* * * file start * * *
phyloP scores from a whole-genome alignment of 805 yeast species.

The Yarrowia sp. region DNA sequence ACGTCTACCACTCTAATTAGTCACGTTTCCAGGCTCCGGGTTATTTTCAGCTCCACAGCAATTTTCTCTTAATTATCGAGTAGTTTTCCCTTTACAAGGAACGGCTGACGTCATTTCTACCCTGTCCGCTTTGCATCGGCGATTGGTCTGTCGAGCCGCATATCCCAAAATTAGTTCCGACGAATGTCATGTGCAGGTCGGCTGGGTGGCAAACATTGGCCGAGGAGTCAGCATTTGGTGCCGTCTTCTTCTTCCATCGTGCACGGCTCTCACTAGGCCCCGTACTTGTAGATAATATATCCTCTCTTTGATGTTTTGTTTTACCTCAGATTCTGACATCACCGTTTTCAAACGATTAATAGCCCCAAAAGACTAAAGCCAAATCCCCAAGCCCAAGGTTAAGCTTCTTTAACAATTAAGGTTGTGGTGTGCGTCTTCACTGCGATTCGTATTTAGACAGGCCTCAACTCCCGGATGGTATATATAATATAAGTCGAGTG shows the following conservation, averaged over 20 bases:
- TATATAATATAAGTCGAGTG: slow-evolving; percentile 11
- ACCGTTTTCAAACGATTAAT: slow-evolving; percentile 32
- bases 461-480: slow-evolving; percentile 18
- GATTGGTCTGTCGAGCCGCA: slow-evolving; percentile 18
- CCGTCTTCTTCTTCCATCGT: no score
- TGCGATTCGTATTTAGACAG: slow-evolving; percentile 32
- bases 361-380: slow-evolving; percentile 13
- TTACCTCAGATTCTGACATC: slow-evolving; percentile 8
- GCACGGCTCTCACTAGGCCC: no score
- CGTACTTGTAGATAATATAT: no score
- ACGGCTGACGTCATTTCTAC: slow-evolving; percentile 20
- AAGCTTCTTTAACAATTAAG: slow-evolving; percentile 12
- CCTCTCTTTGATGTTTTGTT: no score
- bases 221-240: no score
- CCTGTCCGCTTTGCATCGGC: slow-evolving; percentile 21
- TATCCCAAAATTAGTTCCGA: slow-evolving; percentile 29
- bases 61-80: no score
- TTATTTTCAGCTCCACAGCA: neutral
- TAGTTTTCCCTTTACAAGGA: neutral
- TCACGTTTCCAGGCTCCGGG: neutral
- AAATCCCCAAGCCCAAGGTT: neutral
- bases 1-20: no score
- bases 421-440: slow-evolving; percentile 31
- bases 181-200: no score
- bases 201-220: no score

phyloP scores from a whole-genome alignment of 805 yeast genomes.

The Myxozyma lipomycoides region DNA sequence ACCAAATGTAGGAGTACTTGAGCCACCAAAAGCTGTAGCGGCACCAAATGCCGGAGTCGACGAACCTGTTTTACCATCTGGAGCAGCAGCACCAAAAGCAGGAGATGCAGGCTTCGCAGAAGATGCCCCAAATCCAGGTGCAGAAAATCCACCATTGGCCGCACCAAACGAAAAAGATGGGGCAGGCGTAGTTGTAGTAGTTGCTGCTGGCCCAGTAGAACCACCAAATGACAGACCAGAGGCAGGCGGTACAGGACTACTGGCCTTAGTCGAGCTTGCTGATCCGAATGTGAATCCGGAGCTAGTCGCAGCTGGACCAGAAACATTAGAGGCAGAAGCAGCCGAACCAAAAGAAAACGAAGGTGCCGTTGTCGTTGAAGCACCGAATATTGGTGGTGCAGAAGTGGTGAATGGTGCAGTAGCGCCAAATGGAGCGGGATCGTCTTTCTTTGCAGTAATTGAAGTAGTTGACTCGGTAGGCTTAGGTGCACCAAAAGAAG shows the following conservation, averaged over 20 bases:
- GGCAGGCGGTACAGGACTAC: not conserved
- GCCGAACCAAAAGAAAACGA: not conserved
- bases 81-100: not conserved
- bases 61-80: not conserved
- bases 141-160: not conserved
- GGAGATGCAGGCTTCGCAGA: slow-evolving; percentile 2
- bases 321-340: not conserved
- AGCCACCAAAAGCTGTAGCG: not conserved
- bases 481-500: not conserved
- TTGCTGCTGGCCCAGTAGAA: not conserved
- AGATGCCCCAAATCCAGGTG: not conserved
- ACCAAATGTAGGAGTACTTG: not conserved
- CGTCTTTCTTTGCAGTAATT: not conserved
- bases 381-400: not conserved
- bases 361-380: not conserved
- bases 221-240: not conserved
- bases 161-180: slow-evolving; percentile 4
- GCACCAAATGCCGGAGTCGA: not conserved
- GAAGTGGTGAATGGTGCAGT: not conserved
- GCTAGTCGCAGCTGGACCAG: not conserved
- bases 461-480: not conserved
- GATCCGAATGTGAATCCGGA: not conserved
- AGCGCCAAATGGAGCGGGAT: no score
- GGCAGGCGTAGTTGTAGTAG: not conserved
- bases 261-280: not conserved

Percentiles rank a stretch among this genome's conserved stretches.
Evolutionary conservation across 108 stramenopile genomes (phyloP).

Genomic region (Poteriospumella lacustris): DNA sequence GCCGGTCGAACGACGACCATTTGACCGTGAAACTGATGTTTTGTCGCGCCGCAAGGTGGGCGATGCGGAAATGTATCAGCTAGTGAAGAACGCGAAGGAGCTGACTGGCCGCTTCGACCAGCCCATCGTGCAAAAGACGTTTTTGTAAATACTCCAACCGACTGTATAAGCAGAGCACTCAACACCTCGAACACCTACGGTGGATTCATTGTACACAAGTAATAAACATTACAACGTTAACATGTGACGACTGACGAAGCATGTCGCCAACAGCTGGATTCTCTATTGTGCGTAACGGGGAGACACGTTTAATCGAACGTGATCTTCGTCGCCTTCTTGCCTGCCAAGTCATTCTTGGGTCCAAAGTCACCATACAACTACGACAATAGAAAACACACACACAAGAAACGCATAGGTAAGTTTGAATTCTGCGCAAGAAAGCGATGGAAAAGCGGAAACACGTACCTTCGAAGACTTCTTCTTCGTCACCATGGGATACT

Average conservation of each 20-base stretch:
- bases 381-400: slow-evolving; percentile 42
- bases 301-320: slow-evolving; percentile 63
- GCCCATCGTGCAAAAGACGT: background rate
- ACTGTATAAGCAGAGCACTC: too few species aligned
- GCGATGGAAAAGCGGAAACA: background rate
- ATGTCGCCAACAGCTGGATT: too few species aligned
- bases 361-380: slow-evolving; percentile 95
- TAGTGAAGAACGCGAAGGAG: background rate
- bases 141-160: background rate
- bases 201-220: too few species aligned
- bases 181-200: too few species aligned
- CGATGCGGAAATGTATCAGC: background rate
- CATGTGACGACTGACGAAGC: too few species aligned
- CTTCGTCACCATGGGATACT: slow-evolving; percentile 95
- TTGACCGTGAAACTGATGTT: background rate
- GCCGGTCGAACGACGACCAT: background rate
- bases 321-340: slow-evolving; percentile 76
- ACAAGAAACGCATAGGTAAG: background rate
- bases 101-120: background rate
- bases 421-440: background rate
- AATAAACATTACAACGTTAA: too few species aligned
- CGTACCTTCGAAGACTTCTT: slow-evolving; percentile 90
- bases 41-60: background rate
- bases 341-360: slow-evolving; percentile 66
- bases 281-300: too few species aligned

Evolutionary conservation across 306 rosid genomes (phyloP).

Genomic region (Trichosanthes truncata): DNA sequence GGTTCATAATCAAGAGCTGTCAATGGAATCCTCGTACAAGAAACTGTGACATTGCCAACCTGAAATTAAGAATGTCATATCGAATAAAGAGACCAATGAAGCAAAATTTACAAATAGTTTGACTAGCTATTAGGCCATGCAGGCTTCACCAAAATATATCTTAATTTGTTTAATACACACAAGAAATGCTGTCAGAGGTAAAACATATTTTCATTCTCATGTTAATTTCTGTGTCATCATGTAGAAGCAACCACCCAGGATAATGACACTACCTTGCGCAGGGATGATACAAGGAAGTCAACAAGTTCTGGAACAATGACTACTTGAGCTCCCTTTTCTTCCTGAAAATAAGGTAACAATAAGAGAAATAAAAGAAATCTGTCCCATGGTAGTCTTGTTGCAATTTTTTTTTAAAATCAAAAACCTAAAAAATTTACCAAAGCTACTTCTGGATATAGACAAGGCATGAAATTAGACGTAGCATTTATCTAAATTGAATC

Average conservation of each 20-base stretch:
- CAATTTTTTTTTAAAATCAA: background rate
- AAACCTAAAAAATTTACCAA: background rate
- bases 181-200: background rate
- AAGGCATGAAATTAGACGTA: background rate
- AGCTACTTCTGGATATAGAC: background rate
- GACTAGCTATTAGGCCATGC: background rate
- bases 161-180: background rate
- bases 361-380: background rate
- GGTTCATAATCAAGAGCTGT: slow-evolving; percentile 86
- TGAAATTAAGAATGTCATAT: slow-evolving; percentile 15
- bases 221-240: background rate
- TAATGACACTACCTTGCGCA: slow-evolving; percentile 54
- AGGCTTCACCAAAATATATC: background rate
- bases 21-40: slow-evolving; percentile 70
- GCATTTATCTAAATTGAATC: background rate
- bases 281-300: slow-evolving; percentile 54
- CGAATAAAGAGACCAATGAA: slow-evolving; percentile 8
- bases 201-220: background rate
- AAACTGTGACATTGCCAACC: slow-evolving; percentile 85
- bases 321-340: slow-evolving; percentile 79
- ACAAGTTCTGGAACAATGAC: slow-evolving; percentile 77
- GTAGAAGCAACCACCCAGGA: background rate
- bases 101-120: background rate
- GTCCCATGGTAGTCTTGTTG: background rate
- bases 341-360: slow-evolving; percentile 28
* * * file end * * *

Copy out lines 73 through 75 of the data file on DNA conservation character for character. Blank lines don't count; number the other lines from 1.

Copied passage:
- TTGACCGTGAAACTGATGTT: background rate
- GCCGGTCGAACGACGACCAT: background rate
- bases 321-340: slow-evolving; percentile 76